In the last several decades, it has been extensively studied how strategic behavior of economic agents could affect the outcomes of various institutions. Game theory and mechanism design theory play key roles in understanding economic agents' possible behavior in those institutions, its welfare consequences, and how we should design economic institutions to achieve desired social objectives even if the agents behave strategically for their own interests. However, existing studies mostly focus on somewhat narrow classes of economic environments by imposing restrictive assumptions. The proposed projects aim at providing novel theoretical frameworks which enable us to study agents' behavior and desirable institutions under much less assumptions. I believe that the projects have significant relevance in policy recommendation in practice and empirical studies, even though the proposed projects are primarily theoretical. In mechanism design, most papers in the literature focus on environments with independently distributed private information. We propose two novel (robustness-based) approaches to analyze mechanism design in correlated environments, motivated by their practical and empirical relevance. The robustness brought by my approach can be useful to mitigate certain types of misspecifications in mechanism design in practice. Moreover, the desirable robust mechanisms I obtain appear to be more sensible, and hence, can be useful for empirical studies of auction and other mechanism design problems. In game theory, it is often assumed that the game to be played is common knowledge, or even with uncertainty, uncertain variables are assumed to follow a common-knowledge prior .However, in many situations in reality, those do not seem to be satisfied. Our goal is to provide a novel theoretical framework to predict players' behavior in such incompletely specified games, and to identify conditions for (monotone) comparative statics. Both could be useful in empirical studies.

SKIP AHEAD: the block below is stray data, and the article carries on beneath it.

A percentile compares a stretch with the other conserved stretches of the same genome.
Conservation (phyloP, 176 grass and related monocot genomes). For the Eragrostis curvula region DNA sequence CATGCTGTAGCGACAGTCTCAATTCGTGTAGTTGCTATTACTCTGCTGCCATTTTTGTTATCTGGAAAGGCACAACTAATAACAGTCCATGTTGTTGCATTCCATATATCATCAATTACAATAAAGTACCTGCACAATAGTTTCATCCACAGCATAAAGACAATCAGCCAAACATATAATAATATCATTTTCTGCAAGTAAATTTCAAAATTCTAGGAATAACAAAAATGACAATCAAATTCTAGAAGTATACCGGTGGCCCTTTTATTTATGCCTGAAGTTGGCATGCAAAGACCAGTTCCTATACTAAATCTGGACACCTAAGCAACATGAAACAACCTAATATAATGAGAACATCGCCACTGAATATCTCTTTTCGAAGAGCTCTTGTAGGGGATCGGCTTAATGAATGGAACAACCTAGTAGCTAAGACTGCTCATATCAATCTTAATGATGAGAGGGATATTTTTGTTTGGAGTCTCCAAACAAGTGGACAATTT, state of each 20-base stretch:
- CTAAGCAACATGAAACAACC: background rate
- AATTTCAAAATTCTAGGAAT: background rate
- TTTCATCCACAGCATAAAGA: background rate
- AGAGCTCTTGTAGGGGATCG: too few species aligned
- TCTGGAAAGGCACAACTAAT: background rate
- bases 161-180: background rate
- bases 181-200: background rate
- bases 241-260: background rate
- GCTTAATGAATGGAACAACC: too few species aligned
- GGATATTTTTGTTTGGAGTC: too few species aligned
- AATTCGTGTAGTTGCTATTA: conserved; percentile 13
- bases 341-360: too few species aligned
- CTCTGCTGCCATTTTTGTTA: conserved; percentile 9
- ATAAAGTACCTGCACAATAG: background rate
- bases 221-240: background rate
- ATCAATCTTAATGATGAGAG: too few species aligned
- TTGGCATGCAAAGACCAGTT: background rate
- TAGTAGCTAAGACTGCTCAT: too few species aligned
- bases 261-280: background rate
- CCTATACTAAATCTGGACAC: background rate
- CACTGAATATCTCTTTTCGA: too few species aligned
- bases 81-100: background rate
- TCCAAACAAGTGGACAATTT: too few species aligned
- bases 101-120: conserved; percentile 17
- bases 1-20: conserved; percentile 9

• Open Access mandate for Publications
    Funder: EC Project Code: 679001
    Overall Budget: 1,445,590 EURFunder Contribution: 1,445,590 EUR
    Partners: UdG